"He's an old-fashioned craftsman—he works hard to make things look easy."
—William Finnegan, from his book Barbarian Days—A Surfing Life.
“Recently I toured the Joe Martin Foundation Craftsmanship Museum (located 3190 Lionshead Ave, Carlsbad) showcasing assembled works of mechanical art produced by craftsmen from around the world. On display: some of the most amazing examples of three-dimensional engineering ever assembled outside the Smithsonian! The museum explains the technology behind many life-changing innovations we take for granted as consumers today. Visitors receive a fascinating behind-the-scenes look at such ingenious inventions as steam, combustion and solar-powered engines, and more. The museum is right in our backyard, a must-see for first-time visitors and well worth repeat visits. It's a great education resource and the admission is free.”
—Wayne Neilson, Vista, CA
For more visitor comments on both the on-line museum and the physical museum in Carlsbad, CLICK HERE.
Your comments are welcome too. Just e-mail them to craig @ craftsmanshipmuseum.com (remove spaces before and after the @ symbol). Please include your home town, and specify if we can use your name or just your initials.
Joseph H. Martin, Founder
December 3, 1934—February 12, 2014
It is with great sorrow that we announce that Joe Martin passed away February 12, 2014 at the age of 79 due to a heart condition. Joe was the owner of Sherline Products Inc. and the founder of the Joe Martin Foundation for Exceptional Craftsmanship. Through his legal trust agreement he has assured the continued operation of the foundation. Joe’s goals for the foundation can be found at http://www.craftsmanshipmuseum.com/jmfound.htm. The foundation’s on-line museum as well as the physical museum in Carlsbad, CA will continue to grow and bring recognition to the craftsmen around the world who developed the skills to build the things that make our world work. We will honor the goals he established and to see that they are carried on into the future as he intended.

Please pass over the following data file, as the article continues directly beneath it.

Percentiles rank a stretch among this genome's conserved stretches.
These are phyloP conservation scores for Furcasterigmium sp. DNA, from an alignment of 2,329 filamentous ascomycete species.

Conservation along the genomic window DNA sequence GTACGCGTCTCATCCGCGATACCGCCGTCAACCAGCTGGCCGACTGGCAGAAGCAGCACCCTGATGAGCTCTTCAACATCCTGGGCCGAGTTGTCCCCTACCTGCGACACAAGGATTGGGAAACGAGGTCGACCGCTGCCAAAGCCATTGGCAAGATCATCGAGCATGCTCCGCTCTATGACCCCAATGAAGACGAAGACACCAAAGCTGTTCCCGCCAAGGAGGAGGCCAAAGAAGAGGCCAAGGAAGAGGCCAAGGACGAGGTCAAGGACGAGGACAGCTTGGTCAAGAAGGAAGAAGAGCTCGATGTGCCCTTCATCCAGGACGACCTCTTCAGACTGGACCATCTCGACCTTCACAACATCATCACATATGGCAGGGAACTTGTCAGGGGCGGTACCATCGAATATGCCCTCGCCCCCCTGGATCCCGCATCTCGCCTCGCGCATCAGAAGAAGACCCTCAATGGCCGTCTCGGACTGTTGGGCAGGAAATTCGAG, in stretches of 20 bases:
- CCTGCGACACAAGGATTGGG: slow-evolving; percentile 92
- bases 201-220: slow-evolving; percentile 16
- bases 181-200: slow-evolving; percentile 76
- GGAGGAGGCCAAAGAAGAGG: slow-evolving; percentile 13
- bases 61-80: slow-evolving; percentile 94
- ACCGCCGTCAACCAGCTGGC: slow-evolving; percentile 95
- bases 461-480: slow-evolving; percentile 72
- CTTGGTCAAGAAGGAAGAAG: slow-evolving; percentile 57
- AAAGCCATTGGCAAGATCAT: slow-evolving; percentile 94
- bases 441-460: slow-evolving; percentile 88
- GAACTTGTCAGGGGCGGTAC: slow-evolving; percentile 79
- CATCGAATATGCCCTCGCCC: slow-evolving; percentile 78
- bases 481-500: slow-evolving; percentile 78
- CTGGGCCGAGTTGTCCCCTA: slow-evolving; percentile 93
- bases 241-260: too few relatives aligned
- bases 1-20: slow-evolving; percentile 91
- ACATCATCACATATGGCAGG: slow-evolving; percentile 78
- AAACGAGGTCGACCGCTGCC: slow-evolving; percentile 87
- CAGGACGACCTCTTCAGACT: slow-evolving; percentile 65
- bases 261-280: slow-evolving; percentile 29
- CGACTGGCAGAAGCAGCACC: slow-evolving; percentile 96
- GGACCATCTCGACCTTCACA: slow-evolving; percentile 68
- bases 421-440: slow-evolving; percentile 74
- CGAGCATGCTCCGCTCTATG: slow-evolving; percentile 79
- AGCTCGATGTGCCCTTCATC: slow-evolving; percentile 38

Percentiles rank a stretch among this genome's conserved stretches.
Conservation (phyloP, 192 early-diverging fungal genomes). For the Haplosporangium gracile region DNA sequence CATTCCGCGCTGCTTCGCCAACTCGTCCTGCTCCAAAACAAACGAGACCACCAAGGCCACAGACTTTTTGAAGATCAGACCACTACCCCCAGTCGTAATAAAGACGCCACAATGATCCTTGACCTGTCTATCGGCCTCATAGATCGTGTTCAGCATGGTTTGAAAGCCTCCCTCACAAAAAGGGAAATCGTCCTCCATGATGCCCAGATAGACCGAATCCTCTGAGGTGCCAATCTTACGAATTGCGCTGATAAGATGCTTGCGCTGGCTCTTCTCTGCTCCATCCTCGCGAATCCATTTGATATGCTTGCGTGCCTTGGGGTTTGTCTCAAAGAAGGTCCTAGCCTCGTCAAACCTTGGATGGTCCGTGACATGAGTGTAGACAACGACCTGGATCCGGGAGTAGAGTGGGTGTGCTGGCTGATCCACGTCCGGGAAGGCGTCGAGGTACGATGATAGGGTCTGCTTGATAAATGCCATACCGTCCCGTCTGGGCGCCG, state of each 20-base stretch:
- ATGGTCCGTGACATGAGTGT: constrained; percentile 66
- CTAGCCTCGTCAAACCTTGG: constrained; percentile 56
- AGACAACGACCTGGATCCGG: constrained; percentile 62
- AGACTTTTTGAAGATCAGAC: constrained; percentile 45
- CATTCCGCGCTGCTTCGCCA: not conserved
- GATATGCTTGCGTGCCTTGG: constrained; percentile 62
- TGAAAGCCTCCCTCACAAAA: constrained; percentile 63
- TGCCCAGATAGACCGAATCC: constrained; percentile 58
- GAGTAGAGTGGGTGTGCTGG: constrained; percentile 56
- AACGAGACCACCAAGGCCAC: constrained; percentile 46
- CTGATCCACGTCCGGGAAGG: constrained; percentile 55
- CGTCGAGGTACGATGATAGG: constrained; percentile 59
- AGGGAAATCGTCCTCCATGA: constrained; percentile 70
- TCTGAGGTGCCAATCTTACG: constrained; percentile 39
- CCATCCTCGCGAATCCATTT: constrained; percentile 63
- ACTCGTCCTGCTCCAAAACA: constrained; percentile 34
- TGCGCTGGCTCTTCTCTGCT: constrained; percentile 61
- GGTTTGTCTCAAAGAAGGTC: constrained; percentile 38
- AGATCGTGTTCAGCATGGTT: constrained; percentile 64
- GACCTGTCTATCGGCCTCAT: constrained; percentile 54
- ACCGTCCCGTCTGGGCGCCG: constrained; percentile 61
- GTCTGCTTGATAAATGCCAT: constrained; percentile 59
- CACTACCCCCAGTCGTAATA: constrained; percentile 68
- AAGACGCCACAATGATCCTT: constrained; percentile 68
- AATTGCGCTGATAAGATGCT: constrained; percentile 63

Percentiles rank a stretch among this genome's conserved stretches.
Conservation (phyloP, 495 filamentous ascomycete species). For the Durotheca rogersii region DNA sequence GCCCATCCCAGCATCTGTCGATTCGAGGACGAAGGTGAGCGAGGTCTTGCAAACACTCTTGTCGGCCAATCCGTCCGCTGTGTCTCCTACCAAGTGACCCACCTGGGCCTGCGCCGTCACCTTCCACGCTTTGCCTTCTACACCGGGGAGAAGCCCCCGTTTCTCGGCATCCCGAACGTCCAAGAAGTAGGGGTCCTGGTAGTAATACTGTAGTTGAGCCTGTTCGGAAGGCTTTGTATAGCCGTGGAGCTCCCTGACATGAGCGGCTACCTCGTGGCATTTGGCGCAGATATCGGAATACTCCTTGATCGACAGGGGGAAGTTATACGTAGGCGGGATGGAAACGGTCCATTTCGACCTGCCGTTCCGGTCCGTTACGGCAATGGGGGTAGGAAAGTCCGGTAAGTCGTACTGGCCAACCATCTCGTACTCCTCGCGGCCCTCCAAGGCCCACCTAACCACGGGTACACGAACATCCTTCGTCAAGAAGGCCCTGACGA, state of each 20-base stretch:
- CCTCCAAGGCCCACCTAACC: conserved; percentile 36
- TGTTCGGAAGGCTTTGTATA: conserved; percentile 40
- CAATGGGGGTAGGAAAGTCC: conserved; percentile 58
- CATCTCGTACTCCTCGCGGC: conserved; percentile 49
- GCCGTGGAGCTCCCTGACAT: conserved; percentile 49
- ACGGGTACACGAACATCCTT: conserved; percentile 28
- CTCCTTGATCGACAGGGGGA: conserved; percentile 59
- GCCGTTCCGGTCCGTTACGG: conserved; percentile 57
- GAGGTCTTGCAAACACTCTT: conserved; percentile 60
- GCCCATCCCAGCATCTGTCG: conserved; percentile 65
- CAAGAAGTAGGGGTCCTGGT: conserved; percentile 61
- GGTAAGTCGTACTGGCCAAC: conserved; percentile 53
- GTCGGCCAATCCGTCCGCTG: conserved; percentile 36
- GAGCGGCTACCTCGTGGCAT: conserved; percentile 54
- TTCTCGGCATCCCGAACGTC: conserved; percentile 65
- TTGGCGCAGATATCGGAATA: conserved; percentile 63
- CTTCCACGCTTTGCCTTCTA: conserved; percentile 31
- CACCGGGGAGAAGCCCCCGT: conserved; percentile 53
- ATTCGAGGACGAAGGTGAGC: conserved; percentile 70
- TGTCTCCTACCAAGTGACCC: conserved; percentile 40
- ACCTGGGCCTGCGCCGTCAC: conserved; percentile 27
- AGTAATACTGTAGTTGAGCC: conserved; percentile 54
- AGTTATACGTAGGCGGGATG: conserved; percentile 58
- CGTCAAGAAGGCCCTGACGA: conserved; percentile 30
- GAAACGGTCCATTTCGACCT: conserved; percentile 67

Copyright 2016, The Joe
Martin Foundation for Exceptional Craftsmanship. All rights reserved.
No part of this web site, including the text, photos or illustrations, may be reproduced or transmitted in any other form or by any means (electronic, photocopying, recording or otherwise) for commercial use without the prior written permission of The Joe Martin Foundation. Reproduction or reuse for educational and non-commercial purposes is permitted.